The Baltimore Science Fiction Society (BSFS) released the names of the six finalists for its 2021 Compton Crook Award for best first novel in the science fiction, fantasy, and horror genres. The finalists are:
• Architects of Memory by Karen Osborne • Axiom’s End by Lindsay Ellis • Bone Shard Daughter by Andrea Stewart • Docile by K.M Szpara • The Nameless Queen by Rebecca McLaughlin • The Space Between Worlds by Micaiah Johnson
The award includes a framed award document and, for the novel’s author, a check for $1,000 and an invitation to be the Compton Crook Guest at Balticon (the BSFS annual convention) for two years. Balticon is normally held in Baltimore, but due to Covid-19 will be online this year over May 28-31, 2021 (Memorial Day weekend).
Members of BSFS selected the finalists by reading and rating debut novels published between Nov 1, 2019 and October 31, 2020. The finalist round of reading and rating will close April 9 and the winner will be notified on Sunday, April 11 and announced to the public on Monday, April 12.
The Baltimore Science Fiction Society (BSFS) has been giving out the Compton Crook Award for best first novel since 1983. Past winners have included Donald Kingsbury, Elizabeth Moon, Michael Flynn, Wen Spencer, Maria Snyder, Naomi Novik, Paolo Bacigalupi, Myke Cole, Charles Gannon, Fran Wilde, Ada Palmer, and R.F. Kuang. Last year’s winner was Arkady Martine for A Memory Called Empire.
The Award was named in memory of Towson State College Professor of Natural Sciences Compton Crook, who wrote under the name Stephen Tall, and who died in 1981. Professor Crook was active for many years in the Baltimore Science Fiction Society and was a staunch champion of new works in the fields eligible for the award. More information is available here.
The Baltimore Science Fiction Society was launched on January 5, 1963 and has been holding Balticon since 1967.
(1) LISTEN TO THE PICNIC. Podside Picnic is the place hosts Podside Pete, Karlo Rodriguez and Connor Southard engage with and discuss science fiction, fantasy and horror media. In addition to their Patreon subscriber content, they also feature interviews with SFF authors that are available to non-subscribers at Podside Picnic on Soundcloud – sample links below.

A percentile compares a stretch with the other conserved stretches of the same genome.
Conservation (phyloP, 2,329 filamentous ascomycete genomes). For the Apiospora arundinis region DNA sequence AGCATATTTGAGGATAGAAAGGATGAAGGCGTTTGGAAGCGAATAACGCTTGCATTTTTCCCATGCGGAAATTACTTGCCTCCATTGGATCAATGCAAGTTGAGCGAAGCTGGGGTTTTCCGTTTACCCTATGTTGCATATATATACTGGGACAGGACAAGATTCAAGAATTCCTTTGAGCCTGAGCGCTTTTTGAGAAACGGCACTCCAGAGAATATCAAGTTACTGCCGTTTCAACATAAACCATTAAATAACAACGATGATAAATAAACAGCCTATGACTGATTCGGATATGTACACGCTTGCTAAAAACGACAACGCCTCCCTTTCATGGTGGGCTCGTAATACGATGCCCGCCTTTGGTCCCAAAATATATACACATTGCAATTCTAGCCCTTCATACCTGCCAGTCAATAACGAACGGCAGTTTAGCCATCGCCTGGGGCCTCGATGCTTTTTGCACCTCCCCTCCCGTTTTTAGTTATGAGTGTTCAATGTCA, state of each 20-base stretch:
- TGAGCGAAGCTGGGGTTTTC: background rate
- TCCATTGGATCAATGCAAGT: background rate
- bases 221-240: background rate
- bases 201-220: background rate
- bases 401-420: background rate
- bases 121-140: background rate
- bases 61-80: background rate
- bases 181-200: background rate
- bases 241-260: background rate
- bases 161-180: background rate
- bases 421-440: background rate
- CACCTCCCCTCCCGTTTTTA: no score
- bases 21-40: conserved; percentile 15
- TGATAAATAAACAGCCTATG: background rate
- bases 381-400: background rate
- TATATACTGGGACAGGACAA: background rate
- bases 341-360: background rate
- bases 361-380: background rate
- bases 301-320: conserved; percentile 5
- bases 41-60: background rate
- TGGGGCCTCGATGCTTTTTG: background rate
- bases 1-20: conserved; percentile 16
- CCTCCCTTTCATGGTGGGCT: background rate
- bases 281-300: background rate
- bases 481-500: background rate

Podside Picnic is a show mostly about science fiction and fantasy, but more importantly, it’s about two guys exploring stories. Pete is a lifelong science fiction and fantasy fan with 40 years of ravenous reading under his belt. Connor is a writer and recovering literary snob on a mission to learn about science fiction, fantasy, and all the genres in between.
We like the phrase “literature of the fantastic” to encompass what most interests us, but our interests morph as we continue this journey and learn from each other and from our audience and guests. Much of our focus is on what’s long been called “genre fiction,” especially science fiction and fantasy, but curiosity is more important to us than marketing lingo. We believe the future of storytelling lies in crossing traditional boundaries.
In which Pete and Connor are joined by a living legend of science fiction, Peter Watts. We discuss his contemporary classic novel Blindsight, but we also discuss love, legal misadventures, life itself… and sea cucumbers
(2) GOTHAM BOOK PRIZE. The City We Became by N.K. Jemisin is a nominee for the inaugural Gotham Book Prize.
As the city comes through COVID-19 and enters a challenging period ahead, recognizing what makes it special and unique is more important than ever. The Gotham Book Prize is awarded once a year to the best book (works of fiction and nonfiction are eligible) published that calendar year that either is about New York City or takes place in New York City. The winner will receive $50,000. Selections will be reviewed by an independent jury with the winner selected by the prize’s co-founders/ funders.
Jemisin’s book and Rumaan Alam’s Leave the World Behind are the lone two works of genre interest among the 10 nominees.
(3) THE HELLUO YOU SAY. [Item by Mike Kennedy.] Wikipedia word of the day [24 January GST] is helluo librorum : (literary, archaic) An insatiable and obsessive bookworm (“avid book reader”). Here’s an example of the term used in a sentence:
[1720, [attributed to Jonathan Swift], The Right of Precedence between Phisicians and Civilians Enquir’d into, Dublin: […] [J. Gowan] for John Hyde […], and Robert Owen […], OCLC1227582291, page 16:
[A] Writers Stomach, Appetite, and Victuals, may be judg’d from his Method, Stile, and Subject, as certainly as if you were his Mess-fellow, and sat at Table with him. Hence we call a Subject dry, a Writer insipid, Notions crude, and indigested, a Pamphlet empty or hungry, a Stile jejune, and many such like Expressions, plainly alluding to the Diet of an Author, and I make no manner of doubt but Tully [i.e., Cicero] grounded that saying of Helluo Librorum upon the same Observation.]
…Through its most favored nation clauses with the Big Five, Amazon has required, and the companies have agreed to grant, “prices, terms, and conditions equal to or better” than those offered to the defendant’s competitors. Moreover, Amazon mandates that it be notified about such terms, a requirement that serves to restrict discounts to consumers and stifle innovation in the trade e-book market, the suit claims.